The increase in mobile technology and telecommunications in Africa is attracting international banks and financial service providers to fuel investments. According to a British think tank on international development and humanitarian issues, the Overseas Development Institute, Africa has offered higher profits for multinational companies compared to the rest of the world for more than a decade.
There is emerging evidence that multinational businesses are seeking a greater stake in Africa, especially in financial services. Banks are responding to a growing demand for loans or investment accounts since Africans at home and abroad have started looking for more structured ways to do business.
Even remittances, money sent home by Africans living abroad, are beginning to recover in the aftermath of the global economic crisis. Remittances expert and head of the consultancy Developing Markets Associates, Leon Isaacs, told Deutsche Welle that the mobile phone and internet revolution makes market access in Africa possible. Any African who has a phone knows how to use it, but most of them do not have a bank account.
Mobile phone usage in Africa reaches 50 percent
"And even if they did they find financial products quite confusing, so if banks in particular can design financial service products that work on a mobile phone, you are going to bring in a whole potential new group of people," Isaacs said. “There would be enormous potential, since mobile phone penetration is reaching 50 percent.”
Africans living abroad are also looking for more formal ways to invest back home, rather than sending money through alternative informal routes.
Experts say international banks are now looking for ways to encourage people receiving money to start saving and using other financial services, which will not only help the banks with their deposit balance sheets, but help individuals improve their financial welfare.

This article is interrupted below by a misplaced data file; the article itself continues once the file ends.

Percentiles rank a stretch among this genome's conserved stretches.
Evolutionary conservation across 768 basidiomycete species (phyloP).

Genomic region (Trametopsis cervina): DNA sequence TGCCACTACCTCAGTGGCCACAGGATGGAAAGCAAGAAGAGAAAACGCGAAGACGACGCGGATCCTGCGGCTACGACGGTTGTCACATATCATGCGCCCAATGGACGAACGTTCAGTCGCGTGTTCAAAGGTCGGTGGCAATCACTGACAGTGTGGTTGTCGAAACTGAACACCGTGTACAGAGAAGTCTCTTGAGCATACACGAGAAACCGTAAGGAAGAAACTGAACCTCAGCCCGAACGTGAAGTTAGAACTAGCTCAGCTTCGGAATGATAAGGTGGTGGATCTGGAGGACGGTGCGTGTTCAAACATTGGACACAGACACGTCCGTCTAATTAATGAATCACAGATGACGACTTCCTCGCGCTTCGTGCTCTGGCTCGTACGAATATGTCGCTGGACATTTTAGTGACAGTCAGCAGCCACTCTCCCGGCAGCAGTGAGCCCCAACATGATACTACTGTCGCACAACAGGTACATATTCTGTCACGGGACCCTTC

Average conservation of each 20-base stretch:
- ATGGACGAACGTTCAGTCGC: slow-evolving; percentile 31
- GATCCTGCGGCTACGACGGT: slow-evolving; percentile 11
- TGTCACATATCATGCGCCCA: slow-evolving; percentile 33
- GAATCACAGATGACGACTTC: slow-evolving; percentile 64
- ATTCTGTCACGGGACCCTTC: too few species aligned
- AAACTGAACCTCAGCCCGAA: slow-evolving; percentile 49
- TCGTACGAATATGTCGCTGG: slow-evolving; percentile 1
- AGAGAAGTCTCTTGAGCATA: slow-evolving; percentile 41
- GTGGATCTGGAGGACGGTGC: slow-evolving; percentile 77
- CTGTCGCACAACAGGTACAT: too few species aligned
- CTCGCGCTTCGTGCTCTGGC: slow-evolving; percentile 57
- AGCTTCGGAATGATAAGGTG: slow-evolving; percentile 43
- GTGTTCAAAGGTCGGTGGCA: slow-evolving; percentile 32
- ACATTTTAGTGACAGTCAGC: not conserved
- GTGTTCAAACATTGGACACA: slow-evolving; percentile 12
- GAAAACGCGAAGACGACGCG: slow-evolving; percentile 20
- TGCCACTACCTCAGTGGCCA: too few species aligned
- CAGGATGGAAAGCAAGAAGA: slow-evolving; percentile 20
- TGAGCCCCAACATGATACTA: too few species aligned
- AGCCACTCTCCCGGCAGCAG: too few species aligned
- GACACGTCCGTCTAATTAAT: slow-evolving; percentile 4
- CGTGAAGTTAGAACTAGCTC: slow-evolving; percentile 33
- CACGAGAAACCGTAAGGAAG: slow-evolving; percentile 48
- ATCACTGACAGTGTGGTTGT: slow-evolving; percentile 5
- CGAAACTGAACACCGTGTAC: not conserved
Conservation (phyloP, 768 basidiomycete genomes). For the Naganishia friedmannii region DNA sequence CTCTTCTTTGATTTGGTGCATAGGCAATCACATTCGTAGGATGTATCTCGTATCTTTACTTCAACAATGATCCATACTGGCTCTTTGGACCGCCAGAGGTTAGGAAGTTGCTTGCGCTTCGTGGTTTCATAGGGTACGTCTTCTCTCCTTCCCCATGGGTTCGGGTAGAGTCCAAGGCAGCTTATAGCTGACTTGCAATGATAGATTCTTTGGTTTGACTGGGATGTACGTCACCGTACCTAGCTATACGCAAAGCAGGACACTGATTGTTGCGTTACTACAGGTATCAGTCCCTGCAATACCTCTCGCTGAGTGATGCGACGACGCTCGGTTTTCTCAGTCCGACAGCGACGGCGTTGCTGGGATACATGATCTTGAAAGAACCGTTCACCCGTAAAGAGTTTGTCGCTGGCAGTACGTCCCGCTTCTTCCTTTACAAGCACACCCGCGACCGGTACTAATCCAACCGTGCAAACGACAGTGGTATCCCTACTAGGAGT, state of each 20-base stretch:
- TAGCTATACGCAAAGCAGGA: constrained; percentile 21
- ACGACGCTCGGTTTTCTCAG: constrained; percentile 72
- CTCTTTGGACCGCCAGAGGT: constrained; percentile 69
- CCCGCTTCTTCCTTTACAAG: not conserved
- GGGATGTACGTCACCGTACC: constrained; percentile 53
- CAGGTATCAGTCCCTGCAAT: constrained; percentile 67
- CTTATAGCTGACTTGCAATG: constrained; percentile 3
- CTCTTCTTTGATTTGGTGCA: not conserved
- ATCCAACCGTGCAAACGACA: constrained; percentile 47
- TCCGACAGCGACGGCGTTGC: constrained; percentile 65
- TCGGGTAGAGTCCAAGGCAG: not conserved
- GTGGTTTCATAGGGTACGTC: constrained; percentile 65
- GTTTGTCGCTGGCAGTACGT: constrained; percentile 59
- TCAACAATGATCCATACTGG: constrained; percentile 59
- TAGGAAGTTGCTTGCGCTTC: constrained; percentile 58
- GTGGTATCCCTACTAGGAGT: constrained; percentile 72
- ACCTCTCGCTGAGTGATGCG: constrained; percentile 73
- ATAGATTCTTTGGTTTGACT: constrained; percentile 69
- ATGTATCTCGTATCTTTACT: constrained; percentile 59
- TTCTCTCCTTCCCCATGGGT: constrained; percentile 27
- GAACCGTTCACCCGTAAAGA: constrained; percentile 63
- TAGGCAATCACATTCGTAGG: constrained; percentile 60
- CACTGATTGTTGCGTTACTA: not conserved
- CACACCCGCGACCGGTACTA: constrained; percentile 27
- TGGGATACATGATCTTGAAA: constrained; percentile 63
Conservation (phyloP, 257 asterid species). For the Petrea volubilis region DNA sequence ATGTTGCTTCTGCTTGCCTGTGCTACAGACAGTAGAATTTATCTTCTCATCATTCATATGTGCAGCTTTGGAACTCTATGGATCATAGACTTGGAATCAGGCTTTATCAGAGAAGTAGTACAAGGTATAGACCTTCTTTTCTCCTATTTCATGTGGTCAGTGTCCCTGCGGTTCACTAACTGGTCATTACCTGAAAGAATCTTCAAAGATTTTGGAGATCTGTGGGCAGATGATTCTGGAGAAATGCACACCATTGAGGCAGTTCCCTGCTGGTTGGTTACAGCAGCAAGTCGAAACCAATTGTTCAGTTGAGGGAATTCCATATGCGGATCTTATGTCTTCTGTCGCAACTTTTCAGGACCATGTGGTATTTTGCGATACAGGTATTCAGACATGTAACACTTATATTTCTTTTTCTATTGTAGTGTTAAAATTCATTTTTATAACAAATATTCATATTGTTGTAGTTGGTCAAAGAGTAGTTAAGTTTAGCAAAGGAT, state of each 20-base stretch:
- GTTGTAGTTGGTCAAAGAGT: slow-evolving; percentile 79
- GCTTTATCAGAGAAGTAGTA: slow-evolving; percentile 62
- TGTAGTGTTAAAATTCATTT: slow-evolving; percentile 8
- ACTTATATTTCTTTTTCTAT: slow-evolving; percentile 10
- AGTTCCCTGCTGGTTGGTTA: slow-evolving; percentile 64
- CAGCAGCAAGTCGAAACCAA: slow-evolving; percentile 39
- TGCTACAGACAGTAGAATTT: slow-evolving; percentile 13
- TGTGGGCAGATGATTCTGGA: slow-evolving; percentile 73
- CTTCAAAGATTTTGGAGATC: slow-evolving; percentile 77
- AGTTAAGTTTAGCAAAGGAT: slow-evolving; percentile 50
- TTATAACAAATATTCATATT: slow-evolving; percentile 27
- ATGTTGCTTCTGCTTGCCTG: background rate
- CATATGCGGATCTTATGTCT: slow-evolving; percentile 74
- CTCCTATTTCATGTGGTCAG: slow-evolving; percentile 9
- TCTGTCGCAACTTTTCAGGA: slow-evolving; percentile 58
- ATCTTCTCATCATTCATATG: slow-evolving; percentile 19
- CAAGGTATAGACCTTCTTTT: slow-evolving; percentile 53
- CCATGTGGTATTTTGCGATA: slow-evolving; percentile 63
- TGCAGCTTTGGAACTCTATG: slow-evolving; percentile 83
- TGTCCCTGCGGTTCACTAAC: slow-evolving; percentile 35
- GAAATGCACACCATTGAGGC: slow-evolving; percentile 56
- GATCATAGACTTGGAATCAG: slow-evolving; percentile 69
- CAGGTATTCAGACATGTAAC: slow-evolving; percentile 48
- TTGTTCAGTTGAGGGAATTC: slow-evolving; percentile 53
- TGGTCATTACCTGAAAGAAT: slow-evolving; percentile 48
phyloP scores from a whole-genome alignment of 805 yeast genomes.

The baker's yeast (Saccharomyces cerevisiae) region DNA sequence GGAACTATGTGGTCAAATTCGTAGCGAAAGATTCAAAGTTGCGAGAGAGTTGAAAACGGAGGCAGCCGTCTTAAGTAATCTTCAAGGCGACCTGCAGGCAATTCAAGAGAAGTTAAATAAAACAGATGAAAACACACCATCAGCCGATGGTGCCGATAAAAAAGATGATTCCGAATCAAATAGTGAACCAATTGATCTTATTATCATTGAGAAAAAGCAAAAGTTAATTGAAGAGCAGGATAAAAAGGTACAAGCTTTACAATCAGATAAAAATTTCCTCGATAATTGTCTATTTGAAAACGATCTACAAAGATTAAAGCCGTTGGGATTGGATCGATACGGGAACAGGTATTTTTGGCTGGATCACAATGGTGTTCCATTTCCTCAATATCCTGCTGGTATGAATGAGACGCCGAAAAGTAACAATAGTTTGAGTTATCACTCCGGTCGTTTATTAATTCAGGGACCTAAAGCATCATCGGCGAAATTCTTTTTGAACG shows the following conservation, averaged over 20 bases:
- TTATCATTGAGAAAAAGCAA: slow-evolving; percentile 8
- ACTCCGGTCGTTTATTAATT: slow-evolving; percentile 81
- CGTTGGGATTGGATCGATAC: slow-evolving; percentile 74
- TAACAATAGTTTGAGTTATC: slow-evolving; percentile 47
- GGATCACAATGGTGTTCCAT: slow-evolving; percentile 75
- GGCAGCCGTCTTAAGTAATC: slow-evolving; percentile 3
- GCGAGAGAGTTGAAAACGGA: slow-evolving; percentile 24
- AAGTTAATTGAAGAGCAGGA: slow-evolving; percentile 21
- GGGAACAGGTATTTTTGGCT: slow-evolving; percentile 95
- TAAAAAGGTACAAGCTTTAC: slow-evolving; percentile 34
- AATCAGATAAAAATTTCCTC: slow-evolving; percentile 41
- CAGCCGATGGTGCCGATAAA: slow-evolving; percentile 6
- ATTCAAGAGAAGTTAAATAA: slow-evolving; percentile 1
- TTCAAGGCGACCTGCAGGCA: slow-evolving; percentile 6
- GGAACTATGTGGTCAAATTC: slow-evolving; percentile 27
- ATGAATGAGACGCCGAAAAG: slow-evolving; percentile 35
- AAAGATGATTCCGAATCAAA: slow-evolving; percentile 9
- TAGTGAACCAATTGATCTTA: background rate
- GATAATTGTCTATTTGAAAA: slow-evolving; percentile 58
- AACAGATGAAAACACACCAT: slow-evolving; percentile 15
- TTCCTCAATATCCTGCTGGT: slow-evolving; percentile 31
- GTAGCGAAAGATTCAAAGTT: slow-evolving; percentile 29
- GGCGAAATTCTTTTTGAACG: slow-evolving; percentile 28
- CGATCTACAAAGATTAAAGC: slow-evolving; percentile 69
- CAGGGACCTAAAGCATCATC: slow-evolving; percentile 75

According to Elvina Quaison of Afford UK, which runs an enterprise project to encourage African disapora investment in Ghana, people living locally have often felt cut out of the loop. "When we asked them have you been to the banks and spoken to them, and they hadn't," she said. "It was an idea that people had, that the banks didn't want to help them, rather than based in fact."
Banks in Ghana are starting to provide support
Though banks operating in Ghana are not keen on start-up loans, they are beginning to provide business support centers to help young companies prove a track record in responsible management.
"They want you to have an account with them, so they can see how you manage your account," Quaison said. "It's good because it's going to encourage people to plan better, knowing that I need to run my business in such a way for a year before I can access a loan."
Despite the frustrations of raising capital, businesses are finding ways to start up, she said, thanks to the growing recognition from banks of the local market potential.
The head offices of major international banks also see the inflow of hard currency that comes with remittances as a major attraction, but according to Isaacs they have been slow to see the value in individual receivers of remittances.
"Generally banks in Africa have gone for the middle to high income earners and have ignored the fact that a lot of people, or families that are receiving several hundred dollars each month, which would make those customers quite attractive but yet they let them walk out the door with all that money in cash, and don't see them again until that customer comes back the following month," Isaacs said.
Huge business potential for banks reaching out to Africans
The mobile phone and internet revolution currently underway in Africa is beginning to unlock huge business potential, especially for banks reaching out to Africans who have not had any access to formal banking yet.
But there is evidence that Africa is at the forefront of mobile technology and mobile payments- which could change the landscape of the remittance market forever.
Author: Nina-Maria Potts (sst)
Editor: Rob Turner